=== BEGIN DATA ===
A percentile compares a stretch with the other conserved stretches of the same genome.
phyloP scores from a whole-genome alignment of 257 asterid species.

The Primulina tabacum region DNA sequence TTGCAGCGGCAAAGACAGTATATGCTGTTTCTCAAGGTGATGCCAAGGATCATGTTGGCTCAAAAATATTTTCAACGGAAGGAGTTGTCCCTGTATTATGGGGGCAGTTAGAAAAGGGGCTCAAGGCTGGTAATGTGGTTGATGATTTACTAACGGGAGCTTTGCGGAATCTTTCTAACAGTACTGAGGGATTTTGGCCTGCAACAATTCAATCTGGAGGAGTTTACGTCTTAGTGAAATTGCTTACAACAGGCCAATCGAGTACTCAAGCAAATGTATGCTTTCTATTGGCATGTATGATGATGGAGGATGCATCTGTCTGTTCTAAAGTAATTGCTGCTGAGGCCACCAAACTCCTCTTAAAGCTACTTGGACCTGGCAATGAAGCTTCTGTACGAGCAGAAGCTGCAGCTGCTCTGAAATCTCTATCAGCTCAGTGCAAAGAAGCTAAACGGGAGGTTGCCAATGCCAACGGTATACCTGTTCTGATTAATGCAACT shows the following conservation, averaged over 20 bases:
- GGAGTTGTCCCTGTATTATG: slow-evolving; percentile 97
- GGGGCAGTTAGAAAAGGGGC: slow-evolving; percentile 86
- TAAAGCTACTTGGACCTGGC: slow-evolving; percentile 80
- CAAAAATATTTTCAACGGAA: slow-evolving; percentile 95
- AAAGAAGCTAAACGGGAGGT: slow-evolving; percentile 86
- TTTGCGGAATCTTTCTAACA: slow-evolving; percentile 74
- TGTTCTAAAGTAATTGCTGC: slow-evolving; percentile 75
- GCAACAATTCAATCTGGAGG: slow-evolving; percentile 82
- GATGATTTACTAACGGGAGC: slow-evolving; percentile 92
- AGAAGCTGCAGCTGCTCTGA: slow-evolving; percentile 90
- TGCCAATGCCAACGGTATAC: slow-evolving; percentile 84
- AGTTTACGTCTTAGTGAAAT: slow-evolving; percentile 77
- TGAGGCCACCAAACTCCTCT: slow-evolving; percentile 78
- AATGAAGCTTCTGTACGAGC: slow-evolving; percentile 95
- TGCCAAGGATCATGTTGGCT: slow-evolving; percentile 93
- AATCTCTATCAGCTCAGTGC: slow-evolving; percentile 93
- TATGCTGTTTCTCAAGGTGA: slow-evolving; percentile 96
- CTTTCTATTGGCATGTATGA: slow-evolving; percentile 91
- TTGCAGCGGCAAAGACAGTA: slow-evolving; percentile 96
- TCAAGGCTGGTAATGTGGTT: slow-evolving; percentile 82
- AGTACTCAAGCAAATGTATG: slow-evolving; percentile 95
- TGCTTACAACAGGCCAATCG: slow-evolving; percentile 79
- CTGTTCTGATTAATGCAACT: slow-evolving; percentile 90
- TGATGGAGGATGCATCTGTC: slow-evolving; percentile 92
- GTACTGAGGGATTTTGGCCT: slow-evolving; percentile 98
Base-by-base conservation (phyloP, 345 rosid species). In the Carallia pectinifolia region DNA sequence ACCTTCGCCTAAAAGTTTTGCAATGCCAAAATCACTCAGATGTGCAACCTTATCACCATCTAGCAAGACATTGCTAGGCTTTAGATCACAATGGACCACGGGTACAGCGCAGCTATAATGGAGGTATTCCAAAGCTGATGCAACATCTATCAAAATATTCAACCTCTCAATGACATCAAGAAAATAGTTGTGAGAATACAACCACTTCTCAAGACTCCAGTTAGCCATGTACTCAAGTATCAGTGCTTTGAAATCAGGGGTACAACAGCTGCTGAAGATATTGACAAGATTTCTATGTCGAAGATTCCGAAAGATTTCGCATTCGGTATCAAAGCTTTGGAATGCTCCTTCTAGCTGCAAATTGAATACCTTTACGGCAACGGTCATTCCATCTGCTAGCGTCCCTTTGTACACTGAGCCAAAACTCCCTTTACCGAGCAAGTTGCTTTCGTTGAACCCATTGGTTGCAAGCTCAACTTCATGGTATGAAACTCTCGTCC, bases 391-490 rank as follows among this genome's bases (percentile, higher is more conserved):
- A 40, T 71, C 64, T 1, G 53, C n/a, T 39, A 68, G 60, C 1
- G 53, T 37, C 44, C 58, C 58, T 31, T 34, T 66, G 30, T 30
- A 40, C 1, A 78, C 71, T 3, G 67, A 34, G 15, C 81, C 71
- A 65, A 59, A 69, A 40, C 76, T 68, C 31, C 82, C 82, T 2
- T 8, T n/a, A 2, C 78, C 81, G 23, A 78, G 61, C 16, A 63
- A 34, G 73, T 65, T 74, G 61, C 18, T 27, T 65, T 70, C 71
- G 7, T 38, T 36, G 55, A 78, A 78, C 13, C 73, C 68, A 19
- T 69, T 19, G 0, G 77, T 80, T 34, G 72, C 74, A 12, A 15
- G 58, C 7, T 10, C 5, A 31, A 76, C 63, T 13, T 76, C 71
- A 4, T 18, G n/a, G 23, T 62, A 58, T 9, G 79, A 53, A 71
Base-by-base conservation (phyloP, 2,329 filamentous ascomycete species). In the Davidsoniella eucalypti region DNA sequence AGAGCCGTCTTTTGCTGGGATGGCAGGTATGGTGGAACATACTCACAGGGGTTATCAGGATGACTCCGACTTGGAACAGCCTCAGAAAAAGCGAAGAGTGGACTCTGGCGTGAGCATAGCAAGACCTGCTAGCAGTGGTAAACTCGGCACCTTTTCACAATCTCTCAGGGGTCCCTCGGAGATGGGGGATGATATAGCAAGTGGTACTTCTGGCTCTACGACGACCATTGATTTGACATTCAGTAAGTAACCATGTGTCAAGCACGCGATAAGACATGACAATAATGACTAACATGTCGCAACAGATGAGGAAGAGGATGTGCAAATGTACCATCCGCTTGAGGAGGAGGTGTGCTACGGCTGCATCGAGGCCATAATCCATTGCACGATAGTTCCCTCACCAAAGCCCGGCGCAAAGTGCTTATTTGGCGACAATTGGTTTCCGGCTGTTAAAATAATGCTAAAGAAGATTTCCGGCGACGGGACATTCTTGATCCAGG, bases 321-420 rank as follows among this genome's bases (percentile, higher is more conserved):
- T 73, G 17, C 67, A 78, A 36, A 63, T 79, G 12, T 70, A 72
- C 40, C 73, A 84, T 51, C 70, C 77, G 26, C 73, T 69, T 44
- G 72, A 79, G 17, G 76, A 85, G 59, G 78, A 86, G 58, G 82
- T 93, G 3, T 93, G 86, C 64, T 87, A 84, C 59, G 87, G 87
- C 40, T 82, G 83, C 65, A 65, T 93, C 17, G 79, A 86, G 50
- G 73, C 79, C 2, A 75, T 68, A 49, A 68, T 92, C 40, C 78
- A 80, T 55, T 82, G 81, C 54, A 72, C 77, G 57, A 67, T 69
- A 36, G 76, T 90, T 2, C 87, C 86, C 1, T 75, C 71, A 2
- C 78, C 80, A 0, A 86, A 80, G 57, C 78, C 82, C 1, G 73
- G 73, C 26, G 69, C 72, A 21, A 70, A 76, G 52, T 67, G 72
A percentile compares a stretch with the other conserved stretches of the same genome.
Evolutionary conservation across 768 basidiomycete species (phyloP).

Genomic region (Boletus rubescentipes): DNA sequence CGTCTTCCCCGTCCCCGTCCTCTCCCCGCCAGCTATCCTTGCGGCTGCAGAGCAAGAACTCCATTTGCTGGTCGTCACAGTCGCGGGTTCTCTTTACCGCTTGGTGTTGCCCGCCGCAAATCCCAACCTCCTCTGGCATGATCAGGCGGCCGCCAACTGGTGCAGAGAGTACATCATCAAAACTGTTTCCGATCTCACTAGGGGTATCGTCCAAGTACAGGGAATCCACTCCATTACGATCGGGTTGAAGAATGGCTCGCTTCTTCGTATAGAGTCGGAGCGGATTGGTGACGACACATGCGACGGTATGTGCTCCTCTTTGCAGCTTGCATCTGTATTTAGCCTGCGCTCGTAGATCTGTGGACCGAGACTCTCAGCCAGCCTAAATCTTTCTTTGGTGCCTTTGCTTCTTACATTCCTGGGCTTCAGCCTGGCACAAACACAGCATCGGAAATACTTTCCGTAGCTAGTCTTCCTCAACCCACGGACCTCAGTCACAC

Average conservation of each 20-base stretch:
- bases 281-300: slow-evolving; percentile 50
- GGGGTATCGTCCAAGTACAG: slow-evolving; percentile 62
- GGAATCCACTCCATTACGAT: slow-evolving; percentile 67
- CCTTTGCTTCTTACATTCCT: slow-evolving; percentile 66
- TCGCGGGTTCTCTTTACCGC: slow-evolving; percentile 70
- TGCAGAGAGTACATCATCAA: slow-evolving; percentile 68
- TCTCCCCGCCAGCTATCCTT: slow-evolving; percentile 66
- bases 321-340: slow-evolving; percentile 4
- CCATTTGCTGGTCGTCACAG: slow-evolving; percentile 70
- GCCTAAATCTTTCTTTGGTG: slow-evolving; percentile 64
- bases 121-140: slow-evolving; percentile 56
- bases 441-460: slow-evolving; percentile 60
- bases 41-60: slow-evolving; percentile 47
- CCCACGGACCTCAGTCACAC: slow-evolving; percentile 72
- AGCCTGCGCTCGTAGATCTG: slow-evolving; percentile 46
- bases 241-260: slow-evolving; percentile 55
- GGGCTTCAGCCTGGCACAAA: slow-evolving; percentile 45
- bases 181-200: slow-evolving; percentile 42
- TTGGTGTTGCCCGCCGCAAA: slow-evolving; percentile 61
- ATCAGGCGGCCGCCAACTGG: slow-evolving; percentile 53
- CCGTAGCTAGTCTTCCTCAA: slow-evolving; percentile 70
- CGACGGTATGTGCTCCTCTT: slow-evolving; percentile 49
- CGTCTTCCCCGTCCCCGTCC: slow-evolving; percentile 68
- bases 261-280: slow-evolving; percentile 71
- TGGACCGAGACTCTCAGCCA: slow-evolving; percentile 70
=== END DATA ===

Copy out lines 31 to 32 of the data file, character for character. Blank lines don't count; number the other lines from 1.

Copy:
- G 53, T 37, C 44, C 58, C 58, T 31, T 34, T 66, G 30, T 30
- A 40, C 1, A 78, C 71, T 3, G 67, A 34, G 15, C 81, C 71